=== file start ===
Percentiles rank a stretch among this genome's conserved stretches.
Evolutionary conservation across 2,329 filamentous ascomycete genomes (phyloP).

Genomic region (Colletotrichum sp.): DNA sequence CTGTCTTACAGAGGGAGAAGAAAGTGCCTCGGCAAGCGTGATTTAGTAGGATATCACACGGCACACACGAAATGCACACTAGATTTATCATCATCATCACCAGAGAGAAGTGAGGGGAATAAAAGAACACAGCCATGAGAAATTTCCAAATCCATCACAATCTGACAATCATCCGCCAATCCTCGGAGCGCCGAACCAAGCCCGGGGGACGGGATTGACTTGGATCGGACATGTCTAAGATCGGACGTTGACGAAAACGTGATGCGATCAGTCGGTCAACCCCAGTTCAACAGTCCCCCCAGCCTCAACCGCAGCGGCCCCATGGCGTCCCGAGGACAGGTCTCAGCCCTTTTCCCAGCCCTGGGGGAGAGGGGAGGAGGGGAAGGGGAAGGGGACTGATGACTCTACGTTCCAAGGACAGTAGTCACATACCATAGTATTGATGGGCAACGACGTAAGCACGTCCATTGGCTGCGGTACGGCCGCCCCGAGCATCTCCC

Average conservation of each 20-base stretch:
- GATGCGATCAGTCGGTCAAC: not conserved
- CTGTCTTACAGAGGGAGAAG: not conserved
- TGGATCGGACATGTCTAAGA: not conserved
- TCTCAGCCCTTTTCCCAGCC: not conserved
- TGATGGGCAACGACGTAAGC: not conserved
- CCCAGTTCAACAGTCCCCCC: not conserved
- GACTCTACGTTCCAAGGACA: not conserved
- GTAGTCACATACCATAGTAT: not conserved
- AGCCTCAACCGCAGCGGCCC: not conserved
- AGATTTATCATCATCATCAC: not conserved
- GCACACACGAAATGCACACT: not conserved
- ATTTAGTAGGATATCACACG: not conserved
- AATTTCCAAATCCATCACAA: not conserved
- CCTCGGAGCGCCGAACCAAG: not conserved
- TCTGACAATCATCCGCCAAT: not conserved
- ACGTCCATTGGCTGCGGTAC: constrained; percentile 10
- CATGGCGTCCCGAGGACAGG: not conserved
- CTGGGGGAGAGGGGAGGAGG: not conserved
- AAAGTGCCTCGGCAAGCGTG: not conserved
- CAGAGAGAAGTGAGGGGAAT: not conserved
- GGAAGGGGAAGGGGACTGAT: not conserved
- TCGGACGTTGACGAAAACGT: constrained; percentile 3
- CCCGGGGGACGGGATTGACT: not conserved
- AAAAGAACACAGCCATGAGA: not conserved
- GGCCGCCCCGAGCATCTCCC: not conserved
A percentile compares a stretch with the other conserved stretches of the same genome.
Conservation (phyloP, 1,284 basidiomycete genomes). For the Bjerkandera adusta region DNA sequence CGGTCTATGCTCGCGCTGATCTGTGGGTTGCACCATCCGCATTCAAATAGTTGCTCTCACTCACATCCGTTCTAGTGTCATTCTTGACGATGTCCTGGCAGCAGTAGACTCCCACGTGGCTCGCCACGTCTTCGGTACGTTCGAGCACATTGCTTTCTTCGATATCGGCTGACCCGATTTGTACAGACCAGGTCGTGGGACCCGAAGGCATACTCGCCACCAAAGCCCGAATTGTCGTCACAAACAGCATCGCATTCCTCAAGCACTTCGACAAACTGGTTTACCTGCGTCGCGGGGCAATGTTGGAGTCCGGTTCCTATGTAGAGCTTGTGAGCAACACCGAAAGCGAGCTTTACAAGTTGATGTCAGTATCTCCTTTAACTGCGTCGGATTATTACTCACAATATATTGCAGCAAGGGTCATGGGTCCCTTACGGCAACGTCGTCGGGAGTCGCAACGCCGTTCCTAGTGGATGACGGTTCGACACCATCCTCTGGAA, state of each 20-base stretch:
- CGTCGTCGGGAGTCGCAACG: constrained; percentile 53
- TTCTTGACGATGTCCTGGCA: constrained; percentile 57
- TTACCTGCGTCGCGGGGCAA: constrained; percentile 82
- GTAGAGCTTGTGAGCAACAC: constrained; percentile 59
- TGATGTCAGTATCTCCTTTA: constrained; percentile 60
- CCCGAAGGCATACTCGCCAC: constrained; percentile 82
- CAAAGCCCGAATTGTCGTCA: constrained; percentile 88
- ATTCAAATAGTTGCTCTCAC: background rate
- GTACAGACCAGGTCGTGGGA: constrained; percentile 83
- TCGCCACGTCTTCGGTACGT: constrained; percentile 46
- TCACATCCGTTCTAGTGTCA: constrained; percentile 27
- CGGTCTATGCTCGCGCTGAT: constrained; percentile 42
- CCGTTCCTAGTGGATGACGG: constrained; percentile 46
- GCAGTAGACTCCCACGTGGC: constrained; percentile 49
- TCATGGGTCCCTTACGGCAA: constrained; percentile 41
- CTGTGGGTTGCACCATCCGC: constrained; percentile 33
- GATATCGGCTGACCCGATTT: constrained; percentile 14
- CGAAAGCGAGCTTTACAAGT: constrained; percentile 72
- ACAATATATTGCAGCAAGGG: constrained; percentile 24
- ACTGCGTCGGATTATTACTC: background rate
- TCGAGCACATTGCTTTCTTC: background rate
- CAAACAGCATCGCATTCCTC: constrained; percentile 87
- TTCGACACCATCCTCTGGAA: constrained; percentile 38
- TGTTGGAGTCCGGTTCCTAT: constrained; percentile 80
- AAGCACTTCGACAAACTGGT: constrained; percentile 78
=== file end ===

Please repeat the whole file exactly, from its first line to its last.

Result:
Percentiles rank a stretch among this genome's conserved stretches.
Evolutionary conservation across 2,329 filamentous ascomycete genomes (phyloP).

Genomic region (Colletotrichum sp.): DNA sequence CTGTCTTACAGAGGGAGAAGAAAGTGCCTCGGCAAGCGTGATTTAGTAGGATATCACACGGCACACACGAAATGCACACTAGATTTATCATCATCATCACCAGAGAGAAGTGAGGGGAATAAAAGAACACAGCCATGAGAAATTTCCAAATCCATCACAATCTGACAATCATCCGCCAATCCTCGGAGCGCCGAACCAAGCCCGGGGGACGGGATTGACTTGGATCGGACATGTCTAAGATCGGACGTTGACGAAAACGTGATGCGATCAGTCGGTCAACCCCAGTTCAACAGTCCCCCCAGCCTCAACCGCAGCGGCCCCATGGCGTCCCGAGGACAGGTCTCAGCCCTTTTCCCAGCCCTGGGGGAGAGGGGAGGAGGGGAAGGGGAAGGGGACTGATGACTCTACGTTCCAAGGACAGTAGTCACATACCATAGTATTGATGGGCAACGACGTAAGCACGTCCATTGGCTGCGGTACGGCCGCCCCGAGCATCTCCC

Average conservation of each 20-base stretch:
- GATGCGATCAGTCGGTCAAC: not conserved
- CTGTCTTACAGAGGGAGAAG: not conserved
- TGGATCGGACATGTCTAAGA: not conserved
- TCTCAGCCCTTTTCCCAGCC: not conserved
- TGATGGGCAACGACGTAAGC: not conserved
- CCCAGTTCAACAGTCCCCCC: not conserved
- GACTCTACGTTCCAAGGACA: not conserved
- GTAGTCACATACCATAGTAT: not conserved
- AGCCTCAACCGCAGCGGCCC: not conserved
- AGATTTATCATCATCATCAC: not conserved
- GCACACACGAAATGCACACT: not conserved
- ATTTAGTAGGATATCACACG: not conserved
- AATTTCCAAATCCATCACAA: not conserved
- CCTCGGAGCGCCGAACCAAG: not conserved
- TCTGACAATCATCCGCCAAT: not conserved
- ACGTCCATTGGCTGCGGTAC: constrained; percentile 10
- CATGGCGTCCCGAGGACAGG: not conserved
- CTGGGGGAGAGGGGAGGAGG: not conserved
- AAAGTGCCTCGGCAAGCGTG: not conserved
- CAGAGAGAAGTGAGGGGAAT: not conserved
- GGAAGGGGAAGGGGACTGAT: not conserved
- TCGGACGTTGACGAAAACGT: constrained; percentile 3
- CCCGGGGGACGGGATTGACT: not conserved
- AAAAGAACACAGCCATGAGA: not conserved
- GGCCGCCCCGAGCATCTCCC: not conserved
A percentile compares a stretch with the other conserved stretches of the same genome.
Conservation (phyloP, 1,284 basidiomycete genomes). For the Bjerkandera adusta region DNA sequence CGGTCTATGCTCGCGCTGATCTGTGGGTTGCACCATCCGCATTCAAATAGTTGCTCTCACTCACATCCGTTCTAGTGTCATTCTTGACGATGTCCTGGCAGCAGTAGACTCCCACGTGGCTCGCCACGTCTTCGGTACGTTCGAGCACATTGCTTTCTTCGATATCGGCTGACCCGATTTGTACAGACCAGGTCGTGGGACCCGAAGGCATACTCGCCACCAAAGCCCGAATTGTCGTCACAAACAGCATCGCATTCCTCAAGCACTTCGACAAACTGGTTTACCTGCGTCGCGGGGCAATGTTGGAGTCCGGTTCCTATGTAGAGCTTGTGAGCAACACCGAAAGCGAGCTTTACAAGTTGATGTCAGTATCTCCTTTAACTGCGTCGGATTATTACTCACAATATATTGCAGCAAGGGTCATGGGTCCCTTACGGCAACGTCGTCGGGAGTCGCAACGCCGTTCCTAGTGGATGACGGTTCGACACCATCCTCTGGAA, state of each 20-base stretch:
- CGTCGTCGGGAGTCGCAACG: constrained; percentile 53
- TTCTTGACGATGTCCTGGCA: constrained; percentile 57
- TTACCTGCGTCGCGGGGCAA: constrained; percentile 82
- GTAGAGCTTGTGAGCAACAC: constrained; percentile 59
- TGATGTCAGTATCTCCTTTA: constrained; percentile 60
- CCCGAAGGCATACTCGCCAC: constrained; percentile 82
- CAAAGCCCGAATTGTCGTCA: constrained; percentile 88
- ATTCAAATAGTTGCTCTCAC: background rate
- GTACAGACCAGGTCGTGGGA: constrained; percentile 83
- TCGCCACGTCTTCGGTACGT: constrained; percentile 46
- TCACATCCGTTCTAGTGTCA: constrained; percentile 27
- CGGTCTATGCTCGCGCTGAT: constrained; percentile 42
- CCGTTCCTAGTGGATGACGG: constrained; percentile 46
- GCAGTAGACTCCCACGTGGC: constrained; percentile 49
- TCATGGGTCCCTTACGGCAA: constrained; percentile 41
- CTGTGGGTTGCACCATCCGC: constrained; percentile 33
- GATATCGGCTGACCCGATTT: constrained; percentile 14
- CGAAAGCGAGCTTTACAAGT: constrained; percentile 72
- ACAATATATTGCAGCAAGGG: constrained; percentile 24
- ACTGCGTCGGATTATTACTC: background rate
- TCGAGCACATTGCTTTCTTC: background rate
- CAAACAGCATCGCATTCCTC: constrained; percentile 87
- TTCGACACCATCCTCTGGAA: constrained; percentile 38
- TGTTGGAGTCCGGTTCCTAT: constrained; percentile 80
- AAGCACTTCGACAAACTGGT: constrained; percentile 78